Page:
The Indigenous communities of the Lower Fraser River, British Columbia (a group commonly called the St :l ), have historical memories and senses of identity deriving from events, cultural practices, and kinship bonds that had been continuously adapting long before a non-Native visited the area directly. In The Power of Place, the Problem of Time, Keith Thor Carlson re-thinks the history of Native-newcomer relations from the unique perspective of a classically trained historian who has spent nearly two decades living, working, and talking with the St :l peoples. St :l actions and reactions during colonialism were rooted in their pre-colonial experiences and customs, which coloured their responses to events such as smallpox outbreaks or the gold rush. Profiling tensions of gender and class within the community, Carlson emphasizes the elasticity of collective identity. A rich and complex history, The Power of Place, the Problem of Time looks to both the internal and the external factors which shaped a society during a time of great change and its implications extend far beyond the study region.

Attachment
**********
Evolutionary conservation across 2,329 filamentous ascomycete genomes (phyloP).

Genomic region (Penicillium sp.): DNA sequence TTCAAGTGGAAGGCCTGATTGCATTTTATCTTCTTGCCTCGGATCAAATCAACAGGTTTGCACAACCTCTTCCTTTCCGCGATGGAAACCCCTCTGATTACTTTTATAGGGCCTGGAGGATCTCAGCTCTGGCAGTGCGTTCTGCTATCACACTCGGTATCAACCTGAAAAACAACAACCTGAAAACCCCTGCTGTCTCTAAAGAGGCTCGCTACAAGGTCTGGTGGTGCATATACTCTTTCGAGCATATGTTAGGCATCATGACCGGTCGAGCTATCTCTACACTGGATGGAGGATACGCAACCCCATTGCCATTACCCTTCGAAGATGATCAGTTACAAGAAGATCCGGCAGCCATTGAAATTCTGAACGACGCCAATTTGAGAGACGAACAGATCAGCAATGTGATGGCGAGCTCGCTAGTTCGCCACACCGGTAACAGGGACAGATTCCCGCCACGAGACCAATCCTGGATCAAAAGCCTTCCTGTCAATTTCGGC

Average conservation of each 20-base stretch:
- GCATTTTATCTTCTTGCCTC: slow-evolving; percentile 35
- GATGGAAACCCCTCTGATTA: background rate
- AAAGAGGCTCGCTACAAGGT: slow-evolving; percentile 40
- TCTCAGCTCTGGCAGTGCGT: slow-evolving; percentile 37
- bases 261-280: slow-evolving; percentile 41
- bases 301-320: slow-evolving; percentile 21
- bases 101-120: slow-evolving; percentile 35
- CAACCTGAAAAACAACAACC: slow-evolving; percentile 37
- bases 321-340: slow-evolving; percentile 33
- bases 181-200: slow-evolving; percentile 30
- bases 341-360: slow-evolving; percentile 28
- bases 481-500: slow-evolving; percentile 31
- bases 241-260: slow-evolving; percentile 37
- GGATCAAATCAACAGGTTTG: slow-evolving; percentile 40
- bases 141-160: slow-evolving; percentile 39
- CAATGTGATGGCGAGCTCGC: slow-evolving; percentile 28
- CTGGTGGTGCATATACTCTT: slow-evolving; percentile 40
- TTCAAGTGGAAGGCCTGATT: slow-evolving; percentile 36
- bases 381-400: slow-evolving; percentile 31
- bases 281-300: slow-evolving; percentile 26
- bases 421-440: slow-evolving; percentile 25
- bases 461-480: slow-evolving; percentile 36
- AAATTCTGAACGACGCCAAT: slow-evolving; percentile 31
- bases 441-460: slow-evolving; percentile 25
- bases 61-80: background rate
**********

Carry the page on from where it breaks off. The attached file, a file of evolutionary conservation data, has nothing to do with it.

Keith Thor Carlson is an associate professor in the Department of History at the University of Saskatchewan.